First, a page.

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Flirting with Pete by Barbara Delinsky
(Scribner, $26.00, PG-13) ISBN 0-7432-4642-X
What is the difference between “romance” and “women’s fiction”? In some cases the answer is obvious: “women’s fiction” does not necessarily provide the “happily ever after” so important to romance readers. However, Barbara Delinsky - who made the transition several books ago - clearly has not abandoned the sensibility that made her such a successful romance author. While her latest release, Flirting with Pete, deals with serious issues, it is highly romantic. Indeed, on the women’s fiction - romance spectrum, it is much closer to the latter than the former.

The heroine, Casey Ellis, is a modern woman with modern problems. A successful counselor with a thriving practice, her personal life is less satisfying. Three years ago, her mother was hit by a car and exists in a permanent vegetative state. Her father, the renowned psychologist, Dr. Cornelius Unger, has just died. Unger played no role in her life. Casey was the result of a one-night stand between a professor and a student. Imagine her surprise when she discovers that her father has left her a Beacon Hill mansion and a trust fund to support the house and the maid and gardener who come with it.

Casey has always been curious about the man who was her father. She had, in her way, followed in his footsteps by becoming a counselor. She had viewed the great man from afar. Now, as she explores her inheritance, she also explores the man who could acknowledge her only in death and her own feelings about the lonely man who lived in the house.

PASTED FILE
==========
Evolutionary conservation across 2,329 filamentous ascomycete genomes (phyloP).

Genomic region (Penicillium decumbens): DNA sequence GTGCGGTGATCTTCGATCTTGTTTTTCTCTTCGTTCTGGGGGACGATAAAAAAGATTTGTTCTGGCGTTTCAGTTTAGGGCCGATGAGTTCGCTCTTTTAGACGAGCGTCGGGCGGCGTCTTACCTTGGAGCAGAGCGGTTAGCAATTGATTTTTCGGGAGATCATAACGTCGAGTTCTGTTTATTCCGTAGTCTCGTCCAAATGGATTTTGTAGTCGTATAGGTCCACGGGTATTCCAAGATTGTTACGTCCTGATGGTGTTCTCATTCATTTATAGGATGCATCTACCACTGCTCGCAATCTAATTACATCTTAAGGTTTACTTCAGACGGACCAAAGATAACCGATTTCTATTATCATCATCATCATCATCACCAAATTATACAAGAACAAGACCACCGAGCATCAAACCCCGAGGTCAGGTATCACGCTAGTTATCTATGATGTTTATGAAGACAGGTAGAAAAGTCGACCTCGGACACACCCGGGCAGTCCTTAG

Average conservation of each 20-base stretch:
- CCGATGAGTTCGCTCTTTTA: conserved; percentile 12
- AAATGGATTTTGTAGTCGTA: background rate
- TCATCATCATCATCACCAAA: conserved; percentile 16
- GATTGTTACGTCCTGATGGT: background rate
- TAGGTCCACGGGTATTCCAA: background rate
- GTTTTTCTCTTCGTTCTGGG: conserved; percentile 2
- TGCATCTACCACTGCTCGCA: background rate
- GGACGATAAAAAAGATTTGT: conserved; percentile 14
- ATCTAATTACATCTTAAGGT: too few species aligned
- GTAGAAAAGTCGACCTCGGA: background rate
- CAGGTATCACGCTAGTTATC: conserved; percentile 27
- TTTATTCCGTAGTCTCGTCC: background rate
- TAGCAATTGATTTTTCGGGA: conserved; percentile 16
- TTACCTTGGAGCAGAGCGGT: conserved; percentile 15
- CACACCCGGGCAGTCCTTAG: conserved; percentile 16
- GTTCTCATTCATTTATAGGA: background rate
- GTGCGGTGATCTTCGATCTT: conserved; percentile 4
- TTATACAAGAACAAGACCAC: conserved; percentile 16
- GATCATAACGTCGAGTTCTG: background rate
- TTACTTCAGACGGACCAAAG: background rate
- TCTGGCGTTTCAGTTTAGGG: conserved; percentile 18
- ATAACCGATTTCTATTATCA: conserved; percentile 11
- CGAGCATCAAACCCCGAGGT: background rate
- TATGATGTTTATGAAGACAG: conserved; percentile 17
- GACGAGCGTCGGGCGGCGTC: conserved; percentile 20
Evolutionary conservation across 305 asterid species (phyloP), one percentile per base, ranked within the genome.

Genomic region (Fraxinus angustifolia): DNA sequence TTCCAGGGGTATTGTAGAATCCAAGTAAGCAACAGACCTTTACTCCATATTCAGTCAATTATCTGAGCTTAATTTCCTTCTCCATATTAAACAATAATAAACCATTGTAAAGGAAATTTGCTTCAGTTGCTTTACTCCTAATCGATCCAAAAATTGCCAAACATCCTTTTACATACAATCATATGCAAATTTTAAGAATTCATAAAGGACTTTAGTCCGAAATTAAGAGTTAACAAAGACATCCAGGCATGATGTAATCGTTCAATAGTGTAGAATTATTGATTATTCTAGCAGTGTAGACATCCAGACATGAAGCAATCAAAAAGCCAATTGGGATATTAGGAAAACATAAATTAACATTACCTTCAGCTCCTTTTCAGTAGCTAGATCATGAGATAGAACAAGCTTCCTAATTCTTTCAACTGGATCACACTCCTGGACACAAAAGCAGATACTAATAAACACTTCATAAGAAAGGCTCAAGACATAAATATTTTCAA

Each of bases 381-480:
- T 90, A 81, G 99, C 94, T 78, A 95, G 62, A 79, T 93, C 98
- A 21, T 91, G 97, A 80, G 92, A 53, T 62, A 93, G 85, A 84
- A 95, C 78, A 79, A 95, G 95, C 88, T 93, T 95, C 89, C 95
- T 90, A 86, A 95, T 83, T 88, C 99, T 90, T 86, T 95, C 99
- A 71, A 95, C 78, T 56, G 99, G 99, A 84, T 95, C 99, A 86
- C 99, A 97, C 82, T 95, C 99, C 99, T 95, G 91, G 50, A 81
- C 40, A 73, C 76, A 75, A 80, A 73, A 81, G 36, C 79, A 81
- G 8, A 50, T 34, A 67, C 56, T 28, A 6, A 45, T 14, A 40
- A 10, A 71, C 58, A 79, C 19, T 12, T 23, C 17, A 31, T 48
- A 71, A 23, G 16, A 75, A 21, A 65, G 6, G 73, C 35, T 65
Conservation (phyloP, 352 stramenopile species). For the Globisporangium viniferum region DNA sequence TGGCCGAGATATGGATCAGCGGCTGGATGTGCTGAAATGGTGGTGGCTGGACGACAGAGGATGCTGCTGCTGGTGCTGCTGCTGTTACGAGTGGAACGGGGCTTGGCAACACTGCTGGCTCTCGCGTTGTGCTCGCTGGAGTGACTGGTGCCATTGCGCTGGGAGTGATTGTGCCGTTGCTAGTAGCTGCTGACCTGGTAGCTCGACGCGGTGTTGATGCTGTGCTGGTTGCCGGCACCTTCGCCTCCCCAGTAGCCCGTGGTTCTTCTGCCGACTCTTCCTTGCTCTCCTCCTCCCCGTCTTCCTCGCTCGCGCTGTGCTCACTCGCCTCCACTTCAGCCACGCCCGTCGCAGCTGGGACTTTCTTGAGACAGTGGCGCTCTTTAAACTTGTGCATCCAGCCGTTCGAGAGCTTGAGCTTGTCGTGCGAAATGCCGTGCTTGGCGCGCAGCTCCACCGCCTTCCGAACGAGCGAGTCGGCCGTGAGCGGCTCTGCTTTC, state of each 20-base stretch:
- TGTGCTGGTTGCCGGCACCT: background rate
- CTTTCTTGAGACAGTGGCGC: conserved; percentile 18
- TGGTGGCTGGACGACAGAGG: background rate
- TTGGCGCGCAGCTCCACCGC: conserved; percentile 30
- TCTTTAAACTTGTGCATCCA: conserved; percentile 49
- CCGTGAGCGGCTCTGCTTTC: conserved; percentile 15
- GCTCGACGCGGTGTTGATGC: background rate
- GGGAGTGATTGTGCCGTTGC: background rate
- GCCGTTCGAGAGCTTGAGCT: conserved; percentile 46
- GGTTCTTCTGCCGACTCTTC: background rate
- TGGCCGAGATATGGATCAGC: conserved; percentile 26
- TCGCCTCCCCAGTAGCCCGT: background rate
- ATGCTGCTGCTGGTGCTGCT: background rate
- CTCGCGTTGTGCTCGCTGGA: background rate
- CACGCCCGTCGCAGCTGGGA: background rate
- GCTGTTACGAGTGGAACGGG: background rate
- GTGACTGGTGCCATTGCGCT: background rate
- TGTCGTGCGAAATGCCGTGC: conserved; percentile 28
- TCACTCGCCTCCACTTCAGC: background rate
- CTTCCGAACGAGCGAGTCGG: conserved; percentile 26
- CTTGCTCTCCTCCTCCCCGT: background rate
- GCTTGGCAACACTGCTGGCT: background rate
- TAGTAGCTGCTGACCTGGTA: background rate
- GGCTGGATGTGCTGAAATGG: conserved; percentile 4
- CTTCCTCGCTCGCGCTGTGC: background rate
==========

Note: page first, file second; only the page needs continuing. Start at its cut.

As she searches through Unger’s desk, Casey finds the first part of a compelling case study. It is the story of a young woman who lives alone in a small town. Jenny is more or less isolated by events in the past. Six years earlier, her mother was murdered and her father was sent to prison. Now he is coming home and clearly, Jenny is afraid. Casey is enthralled by the story and convinced that it is a message from her father. She is to help Jenny. And so she begins to search for the rest of the manuscript to discover what happened to Jenny.

The house offers more than an interesting puzzle. It provides an unexpected haven and a fascinating staff. There is the maid, Meg, a young woman who wants only to please Casey. And there is the gardener, Jordan. Or as Casey immediately notes, the gorgeous gardener. There is a tug of attraction from the first.

I suppose what makes Flirting with Pete women’s fiction rather than romance is the fact that the love story is not at the center. Yes, there is a most satisfying romance, but the book is really about Casey and her quests: to understand her father, to uncover the mystery of Jenny, to deal with the gradual decline of her mother, and to bring closure to the past so that she can move into the future.

Flirting with Pete is a poignant story in all its aspects. Delinsky skillfully interweaves Jenny’s tale with Casey’s and brings all of the threads together at the end with a couple of surprising twists.

Flirting with Pete is the perfect book for romance readers who are looking for something a bit different from the usual. Delinsky may have departed from the increasingly rigid conventions of romance, but she has succeeded in writing a romantic story nonetheless. She writes my kind of “women’s fiction.”

--Jean Mason

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